Thursday, April 04, 2013

R.I.P. Roger Ebert

Like so many others of my generation and younger who write about film, Roger Ebert inspired me to do it too, so I can’t help but feel kind of stunned at news today of his passing.  Growing up I followed his TV show with Gene Siskel through its name alterations (SNEAK PREVIEWS to AT THE MOVIES to SISKEL & EBERT), channel changes (PBS to syndication), and fluctuating airtimes (middle of the afternoon to dead of night).  I was curious about movies, and these guys had a lot of enthusiasm for them.  Good grief, I even copied the format of their show with the one I’ve been co-producing since 1997.

With his annual MOVIE HOME COMPANION compilations and online reviews, Ebert’s writing was more accessible, which is why he played a greater role than his co-host in shaping my ideas of how to watch, think, and write about films.  Ebert’s work was also accessible in the sense that he was welcoming in how he conversed with his audience about what he thought was worthwhile.  He was a cultural educator who didn’t speak above or down to his readers and viewers.  With his seal of approval, whether a thumbs up or four stars, he encouraged moviegoers to stray outside their cinematic comfort zones.  Following his tastes often led to rich discoveries, and not all of those rewards had to do specifically with movies.

In less than two weeks I’ll be making my thirteenth consecutive trip to Champaign and Urbana, Illinois to attend Roger Ebert’s Film Festival.  When I started going in 2001, the attractions were the opportunity to watch movies all day for a few days in an enormous old theater, sit in on Ebert’s introductions and post-film discussions, and see (and possibly meet) the filmmakers.  The movies and guests are still a big part of the draw, but I’ve also returned year after year because of the community around the festival.  At Ebertfest I’ve become friends with people from around the country and the world.  Coming back to this event every April can feel as much like a family reunion as a film festival.  That warm vibe around Ebertfest seems by design and strikes me as being as representative of who Ebert was as anything in his writing was.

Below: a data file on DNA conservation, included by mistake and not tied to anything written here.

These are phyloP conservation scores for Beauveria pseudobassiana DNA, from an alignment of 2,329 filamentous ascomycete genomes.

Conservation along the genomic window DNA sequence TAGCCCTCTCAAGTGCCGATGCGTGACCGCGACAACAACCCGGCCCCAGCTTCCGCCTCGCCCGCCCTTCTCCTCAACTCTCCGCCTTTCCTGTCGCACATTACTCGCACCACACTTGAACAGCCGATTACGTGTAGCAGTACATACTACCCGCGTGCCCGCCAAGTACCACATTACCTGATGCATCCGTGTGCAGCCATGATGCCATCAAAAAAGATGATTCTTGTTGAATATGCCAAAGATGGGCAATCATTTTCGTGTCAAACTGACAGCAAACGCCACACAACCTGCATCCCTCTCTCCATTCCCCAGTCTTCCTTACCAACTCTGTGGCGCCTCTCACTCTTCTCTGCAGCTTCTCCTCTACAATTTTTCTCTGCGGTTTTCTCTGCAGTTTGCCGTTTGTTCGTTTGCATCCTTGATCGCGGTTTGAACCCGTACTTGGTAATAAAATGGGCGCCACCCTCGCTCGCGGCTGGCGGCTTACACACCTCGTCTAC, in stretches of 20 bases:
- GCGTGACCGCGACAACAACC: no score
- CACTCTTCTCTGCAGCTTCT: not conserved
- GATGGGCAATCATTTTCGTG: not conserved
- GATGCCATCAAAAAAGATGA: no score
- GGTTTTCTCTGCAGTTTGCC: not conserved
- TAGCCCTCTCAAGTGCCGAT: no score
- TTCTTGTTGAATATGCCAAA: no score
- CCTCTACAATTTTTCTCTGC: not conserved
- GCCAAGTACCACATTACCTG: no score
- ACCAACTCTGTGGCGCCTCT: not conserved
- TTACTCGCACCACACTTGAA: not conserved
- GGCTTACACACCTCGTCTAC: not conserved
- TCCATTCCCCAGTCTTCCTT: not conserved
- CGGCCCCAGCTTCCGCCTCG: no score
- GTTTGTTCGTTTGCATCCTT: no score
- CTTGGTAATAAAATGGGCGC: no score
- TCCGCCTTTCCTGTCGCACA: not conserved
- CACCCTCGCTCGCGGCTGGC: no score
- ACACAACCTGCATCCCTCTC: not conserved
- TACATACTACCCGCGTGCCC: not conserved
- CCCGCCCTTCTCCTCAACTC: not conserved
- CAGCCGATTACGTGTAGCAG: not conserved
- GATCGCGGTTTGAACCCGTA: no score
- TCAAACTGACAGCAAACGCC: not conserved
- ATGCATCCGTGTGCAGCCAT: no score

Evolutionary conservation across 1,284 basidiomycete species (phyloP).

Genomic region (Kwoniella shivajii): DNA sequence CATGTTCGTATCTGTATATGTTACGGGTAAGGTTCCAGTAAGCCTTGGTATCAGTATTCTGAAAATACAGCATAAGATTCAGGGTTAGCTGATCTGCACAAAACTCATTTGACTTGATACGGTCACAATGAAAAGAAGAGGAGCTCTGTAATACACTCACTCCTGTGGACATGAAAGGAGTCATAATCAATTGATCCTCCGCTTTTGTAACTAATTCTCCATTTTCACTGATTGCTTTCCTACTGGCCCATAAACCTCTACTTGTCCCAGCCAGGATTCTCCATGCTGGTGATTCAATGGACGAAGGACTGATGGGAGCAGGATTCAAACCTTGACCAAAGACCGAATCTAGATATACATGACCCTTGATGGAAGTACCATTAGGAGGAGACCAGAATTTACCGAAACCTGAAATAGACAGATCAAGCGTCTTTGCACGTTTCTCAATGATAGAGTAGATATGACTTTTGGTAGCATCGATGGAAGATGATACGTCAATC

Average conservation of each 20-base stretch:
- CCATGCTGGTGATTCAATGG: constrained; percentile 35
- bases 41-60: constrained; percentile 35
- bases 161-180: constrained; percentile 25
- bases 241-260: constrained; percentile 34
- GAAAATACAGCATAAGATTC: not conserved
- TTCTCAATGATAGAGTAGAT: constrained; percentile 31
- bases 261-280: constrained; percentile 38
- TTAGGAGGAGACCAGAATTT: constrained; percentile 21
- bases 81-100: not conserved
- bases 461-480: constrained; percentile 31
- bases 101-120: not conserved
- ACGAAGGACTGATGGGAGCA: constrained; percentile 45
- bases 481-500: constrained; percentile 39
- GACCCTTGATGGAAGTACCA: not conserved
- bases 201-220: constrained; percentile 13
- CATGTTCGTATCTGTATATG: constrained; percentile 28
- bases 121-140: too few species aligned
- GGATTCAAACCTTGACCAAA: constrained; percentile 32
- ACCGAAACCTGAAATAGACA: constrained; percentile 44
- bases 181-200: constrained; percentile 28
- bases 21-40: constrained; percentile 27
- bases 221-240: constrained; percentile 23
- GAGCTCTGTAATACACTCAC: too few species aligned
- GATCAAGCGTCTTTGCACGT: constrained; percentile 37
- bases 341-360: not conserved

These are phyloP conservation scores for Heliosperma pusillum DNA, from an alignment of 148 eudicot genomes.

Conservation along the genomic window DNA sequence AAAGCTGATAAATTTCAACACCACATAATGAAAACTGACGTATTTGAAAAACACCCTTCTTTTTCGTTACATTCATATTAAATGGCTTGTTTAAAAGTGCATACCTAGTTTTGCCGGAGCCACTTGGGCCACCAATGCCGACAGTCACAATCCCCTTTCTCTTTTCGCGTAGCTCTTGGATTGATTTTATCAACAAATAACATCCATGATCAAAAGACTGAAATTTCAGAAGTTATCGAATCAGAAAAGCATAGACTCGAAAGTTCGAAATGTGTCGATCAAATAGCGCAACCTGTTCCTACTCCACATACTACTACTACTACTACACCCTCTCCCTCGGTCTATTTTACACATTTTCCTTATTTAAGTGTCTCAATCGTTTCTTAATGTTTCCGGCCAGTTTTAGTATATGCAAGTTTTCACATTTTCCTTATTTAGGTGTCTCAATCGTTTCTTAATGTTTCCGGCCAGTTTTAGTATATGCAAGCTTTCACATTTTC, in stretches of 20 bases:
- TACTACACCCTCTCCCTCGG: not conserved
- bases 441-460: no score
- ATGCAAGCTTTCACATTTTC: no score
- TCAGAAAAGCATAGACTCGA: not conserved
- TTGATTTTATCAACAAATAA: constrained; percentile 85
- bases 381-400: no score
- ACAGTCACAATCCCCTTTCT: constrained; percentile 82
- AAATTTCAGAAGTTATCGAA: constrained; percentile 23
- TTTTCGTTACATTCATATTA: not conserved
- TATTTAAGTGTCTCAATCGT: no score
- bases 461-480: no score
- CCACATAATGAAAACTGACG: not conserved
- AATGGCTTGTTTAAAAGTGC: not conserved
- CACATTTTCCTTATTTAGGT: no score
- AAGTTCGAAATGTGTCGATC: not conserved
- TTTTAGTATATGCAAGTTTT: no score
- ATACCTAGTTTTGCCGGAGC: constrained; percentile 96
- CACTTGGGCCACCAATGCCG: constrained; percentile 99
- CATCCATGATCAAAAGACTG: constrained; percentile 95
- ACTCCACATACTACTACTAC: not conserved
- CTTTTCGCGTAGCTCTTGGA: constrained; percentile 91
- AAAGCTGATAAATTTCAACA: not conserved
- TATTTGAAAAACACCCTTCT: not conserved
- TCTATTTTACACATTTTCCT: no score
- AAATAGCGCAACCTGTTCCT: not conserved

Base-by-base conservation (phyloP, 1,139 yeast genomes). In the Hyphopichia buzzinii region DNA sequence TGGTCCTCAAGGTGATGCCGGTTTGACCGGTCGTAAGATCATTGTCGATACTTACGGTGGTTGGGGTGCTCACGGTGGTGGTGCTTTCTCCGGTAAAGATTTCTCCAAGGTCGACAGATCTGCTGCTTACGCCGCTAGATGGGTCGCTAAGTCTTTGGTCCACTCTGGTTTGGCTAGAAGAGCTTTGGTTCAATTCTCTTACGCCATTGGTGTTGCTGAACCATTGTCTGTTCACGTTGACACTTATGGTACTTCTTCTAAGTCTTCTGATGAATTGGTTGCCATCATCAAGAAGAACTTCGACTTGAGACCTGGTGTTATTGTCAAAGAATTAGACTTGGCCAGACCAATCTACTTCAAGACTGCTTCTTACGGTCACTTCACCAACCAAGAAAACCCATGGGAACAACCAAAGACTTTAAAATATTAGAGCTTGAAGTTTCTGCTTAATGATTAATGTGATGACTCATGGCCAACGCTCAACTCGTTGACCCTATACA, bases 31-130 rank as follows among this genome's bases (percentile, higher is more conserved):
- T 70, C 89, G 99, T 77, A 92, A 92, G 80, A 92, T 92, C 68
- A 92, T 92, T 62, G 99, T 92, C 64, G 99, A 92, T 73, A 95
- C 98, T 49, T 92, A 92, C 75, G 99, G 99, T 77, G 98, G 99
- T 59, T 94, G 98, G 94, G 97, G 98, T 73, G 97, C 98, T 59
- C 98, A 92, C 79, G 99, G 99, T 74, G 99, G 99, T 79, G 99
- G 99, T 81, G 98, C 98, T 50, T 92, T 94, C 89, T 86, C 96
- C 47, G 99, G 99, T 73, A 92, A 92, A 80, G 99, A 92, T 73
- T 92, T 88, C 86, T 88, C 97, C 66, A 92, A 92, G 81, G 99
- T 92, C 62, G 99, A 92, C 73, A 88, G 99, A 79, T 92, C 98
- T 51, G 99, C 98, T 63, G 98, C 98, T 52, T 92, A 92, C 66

I didn’t know Ebert, although I did meet him on a few occasions.  It’s virtually impossible to have attended Ebertfest and not have encountered the namesake at least once, whether at the Virginia Theatre, the Illini Union, or elsewhere around town.  It was no secret that Ebert was fond of Steak ‘n Shake and had established it as a traditional meeting spot for festival guests.  (In 2003 I saw him at the burger chain late at night with Bertrand Tavernier, Paul Cox, and others.)  After the last screening in 2011 I met up with some other Ebertfest attendees at the Steak ‘n Shake on Neil St. Eventually Ebert and his wife Chaz showed up and joined us.  Ebert surely loved being able to program his own festival--what critic wouldn’t?--but in this setting you could also see that he was thrilled to be able to bring people together through a shared love of movies.  As a longtime fan, I’m glad I had the chance at that moment to thank him for the inspiration he has been to me as a writer and for the event I’ve looked forward to every April.

There’s much about Ebert as a writer to admire and aspire to, but if I could emulate him in any way, it’s in the enthusiasm, generosity, and fearlessness he demonstrated. His work ethic never failed to impress, especially when he had health problems. When he was able to host Ebertfest, there was no one who seemed more excited to be there than him.  He used his platform as the best-known film critic of his time to encourage and champion writers as well as the films he felt deserved more attention.  He set a remarkable example of how to face illness.  I feel like I should find some grand way to tie all this together, but really, all that I can say is that I’ll miss him.

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